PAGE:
Others also carrying drugs fled back into Syria during the attempted crossing, one of a growing number of such incidents over the past year, many involving firefights, that have prompted the army to toughen its rules of engagement with smugglers.
Several others among the smugglers, who were “supported by other armed groups”, were wounded, the army said in a statement.
It did not specify where along the border the incursion took place.
Many smugglers have favoured Jordan’s main border crossing to the Gulf region, where the army has found drugs, most commonly an amphetamine known as Captagon, hidden in Syrian trucks.
Jordanian officials say Lebanon’s Iran-backed Hezbollah group and militias who control much of southern Syria are behind the surge in smuggling and support the smugglers’ operations. Hezbollah denies the accusations.
Jordanian officials say they have raised their concerns with Syrian authorities and Russia, a main ally of Syrian President Bashar al Assad, whose military police maintain a presence in southern Syria.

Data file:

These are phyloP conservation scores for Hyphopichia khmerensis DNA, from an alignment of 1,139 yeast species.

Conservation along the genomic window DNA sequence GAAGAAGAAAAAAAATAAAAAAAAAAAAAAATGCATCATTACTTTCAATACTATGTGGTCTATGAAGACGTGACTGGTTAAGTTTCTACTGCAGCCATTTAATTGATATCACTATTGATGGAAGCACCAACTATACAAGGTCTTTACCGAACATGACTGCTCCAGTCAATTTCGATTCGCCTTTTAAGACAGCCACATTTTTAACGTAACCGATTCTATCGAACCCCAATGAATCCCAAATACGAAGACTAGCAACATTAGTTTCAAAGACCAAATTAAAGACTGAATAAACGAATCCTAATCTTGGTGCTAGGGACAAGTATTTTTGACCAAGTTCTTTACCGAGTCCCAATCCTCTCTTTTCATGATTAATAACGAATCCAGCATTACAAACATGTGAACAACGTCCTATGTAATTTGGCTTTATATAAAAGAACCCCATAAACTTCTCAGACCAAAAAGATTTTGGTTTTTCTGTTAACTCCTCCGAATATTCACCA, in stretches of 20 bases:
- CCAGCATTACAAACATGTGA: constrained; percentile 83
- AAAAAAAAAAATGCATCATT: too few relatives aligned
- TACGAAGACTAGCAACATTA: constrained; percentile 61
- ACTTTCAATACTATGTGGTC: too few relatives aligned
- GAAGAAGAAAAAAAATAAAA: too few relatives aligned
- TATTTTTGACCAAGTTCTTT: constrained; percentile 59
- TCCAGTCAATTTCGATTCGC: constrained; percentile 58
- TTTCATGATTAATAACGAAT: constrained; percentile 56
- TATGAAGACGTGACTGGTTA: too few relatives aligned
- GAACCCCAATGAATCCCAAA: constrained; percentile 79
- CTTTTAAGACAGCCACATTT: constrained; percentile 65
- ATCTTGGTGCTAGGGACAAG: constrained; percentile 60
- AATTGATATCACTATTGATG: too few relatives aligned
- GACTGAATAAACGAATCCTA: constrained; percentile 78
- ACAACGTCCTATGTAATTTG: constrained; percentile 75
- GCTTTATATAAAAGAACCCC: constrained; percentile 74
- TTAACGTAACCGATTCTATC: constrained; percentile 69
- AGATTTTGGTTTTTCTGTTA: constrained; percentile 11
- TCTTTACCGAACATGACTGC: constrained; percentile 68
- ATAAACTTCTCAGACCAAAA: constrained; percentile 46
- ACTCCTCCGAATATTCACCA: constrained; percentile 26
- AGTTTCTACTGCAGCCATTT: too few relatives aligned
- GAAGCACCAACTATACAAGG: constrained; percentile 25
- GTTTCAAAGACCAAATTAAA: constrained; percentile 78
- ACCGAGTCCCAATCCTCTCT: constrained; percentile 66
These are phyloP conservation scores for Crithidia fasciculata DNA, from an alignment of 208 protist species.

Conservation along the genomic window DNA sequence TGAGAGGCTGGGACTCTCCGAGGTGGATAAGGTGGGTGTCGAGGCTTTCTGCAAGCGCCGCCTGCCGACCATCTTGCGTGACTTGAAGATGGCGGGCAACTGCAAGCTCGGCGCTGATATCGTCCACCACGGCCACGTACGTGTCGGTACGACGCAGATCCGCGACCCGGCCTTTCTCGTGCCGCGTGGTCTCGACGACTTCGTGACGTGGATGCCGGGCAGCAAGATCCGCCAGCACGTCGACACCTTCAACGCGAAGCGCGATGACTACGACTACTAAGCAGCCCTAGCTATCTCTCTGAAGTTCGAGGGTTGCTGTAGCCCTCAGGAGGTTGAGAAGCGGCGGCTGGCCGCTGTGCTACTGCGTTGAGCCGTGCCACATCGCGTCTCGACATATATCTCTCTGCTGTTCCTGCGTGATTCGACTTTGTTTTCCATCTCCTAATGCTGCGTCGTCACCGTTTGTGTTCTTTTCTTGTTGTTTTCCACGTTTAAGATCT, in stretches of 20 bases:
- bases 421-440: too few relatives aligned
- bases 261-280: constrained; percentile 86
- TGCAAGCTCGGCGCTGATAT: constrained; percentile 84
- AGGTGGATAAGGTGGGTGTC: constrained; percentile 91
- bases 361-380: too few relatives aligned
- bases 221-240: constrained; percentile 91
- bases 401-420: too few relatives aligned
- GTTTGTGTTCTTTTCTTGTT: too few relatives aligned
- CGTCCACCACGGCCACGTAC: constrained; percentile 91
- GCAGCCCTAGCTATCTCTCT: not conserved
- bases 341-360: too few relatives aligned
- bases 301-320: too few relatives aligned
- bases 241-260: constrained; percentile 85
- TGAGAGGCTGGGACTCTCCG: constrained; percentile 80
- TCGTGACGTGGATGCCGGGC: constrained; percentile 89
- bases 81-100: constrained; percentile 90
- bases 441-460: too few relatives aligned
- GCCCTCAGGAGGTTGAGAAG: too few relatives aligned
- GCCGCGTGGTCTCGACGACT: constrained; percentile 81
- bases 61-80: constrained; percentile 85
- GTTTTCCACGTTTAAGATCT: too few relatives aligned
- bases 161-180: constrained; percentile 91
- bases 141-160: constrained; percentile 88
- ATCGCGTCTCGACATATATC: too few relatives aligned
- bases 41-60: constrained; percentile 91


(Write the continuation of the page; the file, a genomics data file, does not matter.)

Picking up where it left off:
Syrian authorities have in recent months announced several major interceptions of drugs destined for Gulf markets and say they are cracking down on domestic production of Captagon.
U.N. drug experts say Syria, shattered by a decade of civil war, has become the region’s main production site for drugs also destined for Jordan, Iraq and Europe.
By Suleiman Al-Khalidi.
(Reporting by Suleiman Al-Khalidi; Editing by Toby Chopra and John Stonestreet)